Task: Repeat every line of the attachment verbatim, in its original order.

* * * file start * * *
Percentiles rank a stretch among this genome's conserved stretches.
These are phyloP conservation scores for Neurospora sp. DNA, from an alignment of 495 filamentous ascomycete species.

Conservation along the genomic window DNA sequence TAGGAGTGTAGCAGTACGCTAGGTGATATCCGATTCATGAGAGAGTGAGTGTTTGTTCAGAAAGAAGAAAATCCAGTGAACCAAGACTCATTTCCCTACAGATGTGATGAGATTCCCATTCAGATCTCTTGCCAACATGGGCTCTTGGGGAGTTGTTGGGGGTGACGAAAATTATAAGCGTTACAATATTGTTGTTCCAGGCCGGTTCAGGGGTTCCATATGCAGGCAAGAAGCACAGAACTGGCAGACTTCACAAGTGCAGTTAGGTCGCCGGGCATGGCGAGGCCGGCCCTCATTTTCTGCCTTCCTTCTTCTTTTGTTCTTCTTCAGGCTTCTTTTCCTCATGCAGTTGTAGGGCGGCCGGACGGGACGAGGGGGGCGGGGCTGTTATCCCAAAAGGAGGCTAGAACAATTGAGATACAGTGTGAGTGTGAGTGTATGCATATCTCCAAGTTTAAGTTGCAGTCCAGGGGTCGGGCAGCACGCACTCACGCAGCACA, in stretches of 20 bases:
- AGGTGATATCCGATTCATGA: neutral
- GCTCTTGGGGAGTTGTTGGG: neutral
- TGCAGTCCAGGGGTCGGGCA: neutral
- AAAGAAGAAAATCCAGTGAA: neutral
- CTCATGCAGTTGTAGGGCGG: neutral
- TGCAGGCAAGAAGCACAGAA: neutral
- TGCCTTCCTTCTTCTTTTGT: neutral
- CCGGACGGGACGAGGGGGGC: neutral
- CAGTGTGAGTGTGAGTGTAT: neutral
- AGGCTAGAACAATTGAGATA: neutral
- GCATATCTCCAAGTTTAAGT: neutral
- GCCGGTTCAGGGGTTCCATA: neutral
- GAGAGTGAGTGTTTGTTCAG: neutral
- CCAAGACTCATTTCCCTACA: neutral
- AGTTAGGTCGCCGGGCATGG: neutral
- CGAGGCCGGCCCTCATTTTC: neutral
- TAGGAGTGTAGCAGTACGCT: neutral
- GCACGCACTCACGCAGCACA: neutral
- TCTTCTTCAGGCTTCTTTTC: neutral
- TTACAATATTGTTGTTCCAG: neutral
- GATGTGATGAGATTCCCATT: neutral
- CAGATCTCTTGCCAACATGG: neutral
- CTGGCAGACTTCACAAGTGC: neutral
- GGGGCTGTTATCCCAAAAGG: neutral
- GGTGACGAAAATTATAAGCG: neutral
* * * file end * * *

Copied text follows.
Percentiles rank a stretch among this genome's conserved stretches.
These are phyloP conservation scores for Neurospora sp. DNA, from an alignment of 495 filamentous ascomycete species.

Conservation along the genomic window DNA sequence TAGGAGTGTAGCAGTACGCTAGGTGATATCCGATTCATGAGAGAGTGAGTGTTTGTTCAGAAAGAAGAAAATCCAGTGAACCAAGACTCATTTCCCTACAGATGTGATGAGATTCCCATTCAGATCTCTTGCCAACATGGGCTCTTGGGGAGTTGTTGGGGGTGACGAAAATTATAAGCGTTACAATATTGTTGTTCCAGGCCGGTTCAGGGGTTCCATATGCAGGCAAGAAGCACAGAACTGGCAGACTTCACAAGTGCAGTTAGGTCGCCGGGCATGGCGAGGCCGGCCCTCATTTTCTGCCTTCCTTCTTCTTTTGTTCTTCTTCAGGCTTCTTTTCCTCATGCAGTTGTAGGGCGGCCGGACGGGACGAGGGGGGCGGGGCTGTTATCCCAAAAGGAGGCTAGAACAATTGAGATACAGTGTGAGTGTGAGTGTATGCATATCTCCAAGTTTAAGTTGCAGTCCAGGGGTCGGGCAGCACGCACTCACGCAGCACA, in stretches of 20 bases:
- AGGTGATATCCGATTCATGA: neutral
- GCTCTTGGGGAGTTGTTGGG: neutral
- TGCAGTCCAGGGGTCGGGCA: neutral
- AAAGAAGAAAATCCAGTGAA: neutral
- CTCATGCAGTTGTAGGGCGG: neutral
- TGCAGGCAAGAAGCACAGAA: neutral
- TGCCTTCCTTCTTCTTTTGT: neutral
- CCGGACGGGACGAGGGGGGC: neutral
- CAGTGTGAGTGTGAGTGTAT: neutral
- AGGCTAGAACAATTGAGATA: neutral
- GCATATCTCCAAGTTTAAGT: neutral
- GCCGGTTCAGGGGTTCCATA: neutral
- GAGAGTGAGTGTTTGTTCAG: neutral
- CCAAGACTCATTTCCCTACA: neutral
- AGTTAGGTCGCCGGGCATGG: neutral
- CGAGGCCGGCCCTCATTTTC: neutral
- TAGGAGTGTAGCAGTACGCT: neutral
- GCACGCACTCACGCAGCACA: neutral
- TCTTCTTCAGGCTTCTTTTC: neutral
- TTACAATATTGTTGTTCCAG: neutral
- GATGTGATGAGATTCCCATT: neutral
- CAGATCTCTTGCCAACATGG: neutral
- CTGGCAGACTTCACAAGTGC: neutral
- GGGGCTGTTATCCCAAAAGG: neutral
- GGTGACGAAAATTATAAGCG: neutral